I WAS A LITTLE SURPRISED when Enrico Puglisi told me that his favorite permit fly was not his EP Crab. Nor was it his lifelike Descendent Crab, or his Palometa Crab, or even the fly he named after the fish itself, the Permit Crab. It's a shrimp pattern. More precisely, his Spawning Shrimp, #4, in tan.
I was telling Puglisi how, for a while now, I've been a huge fan of all of his flies, including the Spawning Shrimp, which I've found to be effective on Bahamian bonefish. But I loved his crab patterns the most, and in particular, his Permit Crab. I use it for stripers on my local flat, since the fish there are as liable as a permit to take offense to my offerings. I felt that by using his Permit Crab, I was letting my stripers know that I took their concerns seriously. And then the 60-year-old Puglisi dropped it on me: "No, no. It is the Spawning Shrimp that is best for the permit," he said in his guttural, Old World Italian-accented voice. "You should really try it on your stripers, too."
The reason the Spawning Shrimp works so well for permit, he believes, has to do with both the fish and the angler. A real crab freezes when it sees a fish. But anglers are wired to want to move a fly, to give it life. The Spawning Shrimp, of course, should be stripped, since real shrimp, when they see a predator, "run for their lives," Puglisi says.
Puglisi grew up in Sicily. The closest he came to flyfishing back then was when he and his father, a mailman, would catch actual flies and impale them on hooks to catch fish, like Hemingway's Nick Adams. Puglisi became a well-known chef in his Sicilian town. But then he got married and his wife convinced him to move to the States in 1980. "I had a good job, but you know how it is," he says. "Once you find the right one, you forget everything else." He easily found employment near his new Long Island home, working the kitchens in big Manhattan hotels, like the Ritz-Carlton, and a series of smaller restaurants. Then he discovered flyfishing for trout.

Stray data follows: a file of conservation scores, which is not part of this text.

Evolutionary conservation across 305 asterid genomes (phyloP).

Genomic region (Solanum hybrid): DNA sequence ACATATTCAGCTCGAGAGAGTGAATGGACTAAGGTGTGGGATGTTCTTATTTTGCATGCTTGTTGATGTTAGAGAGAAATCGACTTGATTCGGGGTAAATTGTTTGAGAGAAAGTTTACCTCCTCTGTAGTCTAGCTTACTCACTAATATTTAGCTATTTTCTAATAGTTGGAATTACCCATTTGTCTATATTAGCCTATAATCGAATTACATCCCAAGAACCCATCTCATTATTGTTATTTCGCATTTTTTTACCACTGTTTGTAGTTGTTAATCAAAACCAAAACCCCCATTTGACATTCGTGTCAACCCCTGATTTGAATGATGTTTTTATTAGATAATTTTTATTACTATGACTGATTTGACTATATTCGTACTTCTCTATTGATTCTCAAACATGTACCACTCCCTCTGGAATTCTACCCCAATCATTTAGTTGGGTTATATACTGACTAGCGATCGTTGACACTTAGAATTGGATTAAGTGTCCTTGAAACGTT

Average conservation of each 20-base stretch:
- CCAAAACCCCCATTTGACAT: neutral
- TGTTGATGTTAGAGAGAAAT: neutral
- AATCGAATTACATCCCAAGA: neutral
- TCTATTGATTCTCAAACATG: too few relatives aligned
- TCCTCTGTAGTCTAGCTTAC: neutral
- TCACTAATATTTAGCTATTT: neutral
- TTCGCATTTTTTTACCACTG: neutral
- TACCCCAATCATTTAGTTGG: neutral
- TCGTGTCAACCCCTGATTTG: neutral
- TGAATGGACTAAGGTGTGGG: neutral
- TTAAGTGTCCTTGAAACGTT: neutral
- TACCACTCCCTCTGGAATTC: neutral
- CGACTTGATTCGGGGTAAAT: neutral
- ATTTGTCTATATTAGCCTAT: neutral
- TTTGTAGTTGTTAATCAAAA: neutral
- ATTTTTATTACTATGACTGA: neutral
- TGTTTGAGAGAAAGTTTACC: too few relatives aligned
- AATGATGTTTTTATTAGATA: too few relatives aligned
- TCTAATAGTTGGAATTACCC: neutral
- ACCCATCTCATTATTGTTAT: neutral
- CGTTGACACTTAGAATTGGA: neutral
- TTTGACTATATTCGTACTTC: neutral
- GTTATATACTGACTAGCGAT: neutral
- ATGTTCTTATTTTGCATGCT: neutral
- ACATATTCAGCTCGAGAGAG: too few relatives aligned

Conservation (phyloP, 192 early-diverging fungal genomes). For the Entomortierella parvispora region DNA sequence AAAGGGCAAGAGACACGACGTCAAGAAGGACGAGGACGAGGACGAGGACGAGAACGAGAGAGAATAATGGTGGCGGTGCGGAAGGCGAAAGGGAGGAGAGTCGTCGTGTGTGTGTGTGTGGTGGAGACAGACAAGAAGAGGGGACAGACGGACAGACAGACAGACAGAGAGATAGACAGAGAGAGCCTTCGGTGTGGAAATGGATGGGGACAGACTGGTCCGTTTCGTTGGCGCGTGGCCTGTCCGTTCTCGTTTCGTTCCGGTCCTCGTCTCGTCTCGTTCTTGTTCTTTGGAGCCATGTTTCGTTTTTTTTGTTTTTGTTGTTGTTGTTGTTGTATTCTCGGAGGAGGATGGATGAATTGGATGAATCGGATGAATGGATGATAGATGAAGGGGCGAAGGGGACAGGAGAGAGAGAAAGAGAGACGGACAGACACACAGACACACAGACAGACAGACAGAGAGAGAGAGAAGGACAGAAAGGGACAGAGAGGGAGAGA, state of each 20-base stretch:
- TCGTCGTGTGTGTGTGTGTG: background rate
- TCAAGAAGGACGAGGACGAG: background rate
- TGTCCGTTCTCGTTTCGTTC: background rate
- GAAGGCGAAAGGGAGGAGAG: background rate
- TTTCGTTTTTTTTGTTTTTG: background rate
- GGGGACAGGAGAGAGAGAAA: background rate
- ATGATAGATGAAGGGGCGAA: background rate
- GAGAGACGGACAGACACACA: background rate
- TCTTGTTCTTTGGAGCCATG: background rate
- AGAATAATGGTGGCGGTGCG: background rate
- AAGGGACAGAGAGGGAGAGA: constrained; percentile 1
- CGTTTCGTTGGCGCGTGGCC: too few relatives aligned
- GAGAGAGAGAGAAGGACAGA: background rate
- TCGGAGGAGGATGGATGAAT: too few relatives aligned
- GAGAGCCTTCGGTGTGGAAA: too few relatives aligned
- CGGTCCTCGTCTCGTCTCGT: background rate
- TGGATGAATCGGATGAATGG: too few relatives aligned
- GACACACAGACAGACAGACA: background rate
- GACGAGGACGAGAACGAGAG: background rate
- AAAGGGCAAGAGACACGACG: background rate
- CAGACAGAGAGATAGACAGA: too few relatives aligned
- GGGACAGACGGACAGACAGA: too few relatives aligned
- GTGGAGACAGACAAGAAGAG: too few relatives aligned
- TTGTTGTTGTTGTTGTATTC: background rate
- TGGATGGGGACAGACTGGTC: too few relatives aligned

Puglisi fished the Connetquot, a spring creek on Long Island, then the Catskills in upstate. He learned English by reading fishing magazines. (Note to nonnative English speakers: This is not recommended.) He taught himself to tie. His first fly, a Muddler Minnow, took him a month to finish. He owned a fly shop in Little Neck for six years. His gaze eventually-finally-fell on the saltwater that surrounded him. "I discovered the stripers and blues and said, ‘I think I'm going to like this.'"
There was one problem, though. A single bluefish would destroy the bucktail and chicken feathers on the fly he'd spent 20 minutes tying. "It was not working for me," he says. So Puglisi started looking for a durable synthetic material. He found it in a store called Fabric & Home Bonanza, near the curtain section. It would eventually become his "EP Fibers," which now include "3-D" (multicolored blends that mimic the ever-changing colors of baitfish) and the ultra-supple "Silky" versions. He met resistance early on. Old salts weren't quite ready to give up on their naturals. "Then I proved my point," says Puglisi.
Puglisi is well aware of the parallels between fly-tying and his past life as a chef. "If you want to be a good chef you have to be very creative with the palate but more so with the presentation. It is everything. It's the same with the flies," he says. "With food and flies, you first create in your mind, then use your hands."
Permit are, of course, his most finicky piscine customers. Puglisi caught his first in Belize many years ago. He makes two trips for them annually, to Mexico in the spring and Belize in high summer. And he says the Spawning Shrimp is the key to his success.
It's a rather simple tie, even though it took him months to get it just right: Sparse EP Silky fibers, crustaceous rubber legs, that orange sac below the abdomen, and those lead eyes. "I truly believe in the eyes," Puglisi says of the Spawning Shrimp. The same could be said for his entire body of work.